We are delighted to share that USAID, World Vision, and the Australian Government awarded Benetech a 2015 grant to improve literacy for primary school students who are blind in India. The new grant, under the three partners’ All Children Reading: A Grand Challenge for Development literacy innovations competition, funds our proposed winning project to provide Indian students who are blind with mother tongue instruction and reading materials through Bookshare, our digital library of accessible books. This supports Benetech’s commitment to extend the benefits of Bookshare across borders to empower individuals with disabilities around the world, especially in developing countries, to live fuller lives.
USAID, World Vision, and the Australian Government established the All Children Reading: A Grand Challenge for Development partnership in 2011 to improve reading for children in early grades through cost-effective innovations. Benetech is one of fourteen new grantees selected through a highly competitive process that elicited over two hundred proposals from fifty countries.
This project will allow us to tackle a pressing problem: in the developing world, students who are blind or have other print disabilities face formidable barriers as they pursue their education in the midst of a widespread book famine. In countries with several regional languages, such as India, even when a child with a print disability does receive an accessible text, it is the bare minimum to participate in class—with little or no reading materials to strengthen their learning outside the classroom, and few opportunities to complement their braille learning with other modes, such as audio. Preliminary data from teachers at our partner schools for the blind in India shows very low levels of early grade reading skills, ranging between 10-15%.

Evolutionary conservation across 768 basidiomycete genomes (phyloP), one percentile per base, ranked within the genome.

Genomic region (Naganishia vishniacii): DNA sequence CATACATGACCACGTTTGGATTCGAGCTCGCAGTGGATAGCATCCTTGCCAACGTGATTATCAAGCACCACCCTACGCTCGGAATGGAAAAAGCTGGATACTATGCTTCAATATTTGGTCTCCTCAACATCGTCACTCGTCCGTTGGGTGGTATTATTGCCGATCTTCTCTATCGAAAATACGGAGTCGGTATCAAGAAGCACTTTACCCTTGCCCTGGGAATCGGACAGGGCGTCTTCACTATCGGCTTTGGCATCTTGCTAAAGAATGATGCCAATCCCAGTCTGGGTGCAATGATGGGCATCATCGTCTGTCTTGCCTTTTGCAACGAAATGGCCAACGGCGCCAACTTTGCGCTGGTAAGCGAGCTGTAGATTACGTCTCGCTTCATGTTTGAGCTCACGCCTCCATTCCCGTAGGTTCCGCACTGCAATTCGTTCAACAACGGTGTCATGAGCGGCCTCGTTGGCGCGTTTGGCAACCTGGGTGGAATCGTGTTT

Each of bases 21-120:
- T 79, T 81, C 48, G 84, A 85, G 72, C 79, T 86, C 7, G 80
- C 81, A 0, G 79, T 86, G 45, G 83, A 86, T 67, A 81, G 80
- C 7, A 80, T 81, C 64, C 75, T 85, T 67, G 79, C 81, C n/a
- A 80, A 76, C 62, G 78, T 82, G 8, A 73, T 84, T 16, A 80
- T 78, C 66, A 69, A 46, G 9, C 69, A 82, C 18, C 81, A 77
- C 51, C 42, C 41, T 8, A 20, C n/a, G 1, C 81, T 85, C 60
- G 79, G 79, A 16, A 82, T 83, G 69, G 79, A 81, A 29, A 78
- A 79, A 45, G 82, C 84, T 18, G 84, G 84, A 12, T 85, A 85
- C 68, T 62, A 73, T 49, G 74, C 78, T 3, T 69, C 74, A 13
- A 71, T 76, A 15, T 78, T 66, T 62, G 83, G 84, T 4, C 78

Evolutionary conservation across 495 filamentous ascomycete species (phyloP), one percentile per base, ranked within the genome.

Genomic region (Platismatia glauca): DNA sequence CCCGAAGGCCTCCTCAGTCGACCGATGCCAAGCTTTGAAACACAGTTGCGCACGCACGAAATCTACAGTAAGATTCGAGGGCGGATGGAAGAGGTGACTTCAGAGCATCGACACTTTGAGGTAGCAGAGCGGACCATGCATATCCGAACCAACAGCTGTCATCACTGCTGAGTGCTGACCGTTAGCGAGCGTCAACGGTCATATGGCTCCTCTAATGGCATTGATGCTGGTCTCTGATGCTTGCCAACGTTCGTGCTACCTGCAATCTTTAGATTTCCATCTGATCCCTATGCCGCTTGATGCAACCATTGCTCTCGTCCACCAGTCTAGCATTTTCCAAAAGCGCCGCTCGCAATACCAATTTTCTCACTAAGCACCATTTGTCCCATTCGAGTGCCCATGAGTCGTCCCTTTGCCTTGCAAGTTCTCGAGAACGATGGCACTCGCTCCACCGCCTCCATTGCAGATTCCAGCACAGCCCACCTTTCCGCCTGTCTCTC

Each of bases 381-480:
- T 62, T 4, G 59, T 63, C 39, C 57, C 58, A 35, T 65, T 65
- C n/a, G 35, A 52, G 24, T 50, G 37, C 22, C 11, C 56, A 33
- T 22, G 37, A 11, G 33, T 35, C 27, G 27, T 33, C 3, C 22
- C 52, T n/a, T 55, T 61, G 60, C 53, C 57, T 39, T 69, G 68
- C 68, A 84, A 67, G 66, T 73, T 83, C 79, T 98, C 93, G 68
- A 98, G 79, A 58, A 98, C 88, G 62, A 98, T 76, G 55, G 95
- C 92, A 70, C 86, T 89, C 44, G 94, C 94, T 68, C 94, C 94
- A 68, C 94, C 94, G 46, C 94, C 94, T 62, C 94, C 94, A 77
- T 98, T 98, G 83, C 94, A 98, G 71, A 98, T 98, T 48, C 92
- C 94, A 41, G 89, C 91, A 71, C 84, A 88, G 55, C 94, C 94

With support of the All Children Reading grant, we will address this challenge by developing and launching a pilot project to provide accessible educational content for primary school students who are blind in the Maharashtra region of India, where we will be able to capitalize on multiple existing Bookshare partnerships. Our two-year project will pair targeted literacy pedagogy focusing on braille reading with human-narrated audio content in Marathi, which is the language that is primarily spoken at home and in the community in Maharashtra. While Bookshare has revolutionized the availability and reach of accessible materials through digital text production and delivery, we are undertaking this human-audio effort to support languages where digital text-to-speech is of poor quality or not available.
We will pilot this new capability with at least one hundred students spread across three schools for the blind in Maharashtra, offering age-appropriate, high-interest books in their mother tongue in both human-narrated audio and hard-copy braille. This will allow the students to benefit from a multimodal approach to learning early reading skills, while ensuring that they receive a strong foundation in braille literacy and an early familiarity with assistive technology for educational purposes.
We will support this work by providing training on assistive technology and on Bookshare services to teachers, administrators, and parents in our target region. Our goal is to have 30-35% of our target students reading at grade level at the project’s end. In order to measure the benefits of our project and improvement in the students’ reading scores, we will implement a rigorous evaluation plan. This evaluation will inform our future development plans as we seek to replicate our pilot project on a larger scale.
Benetech has been working to provide accessible books in India since 2008. During that time, we have built a powerful coalition of partners located in India and the United States, and a solid ecosystem serving over 2,200 Indian Bookshare members with a collection of more than 180,000 English, Hindi, and Tamil accessible books. Bookshare’s work in India—the first country to have ratified the “Marrakesh Treaty” easing access to books for people with print disabilities—models how we can transform the lives of millions of individuals with disabilities through rapid growth of accessible content around the world.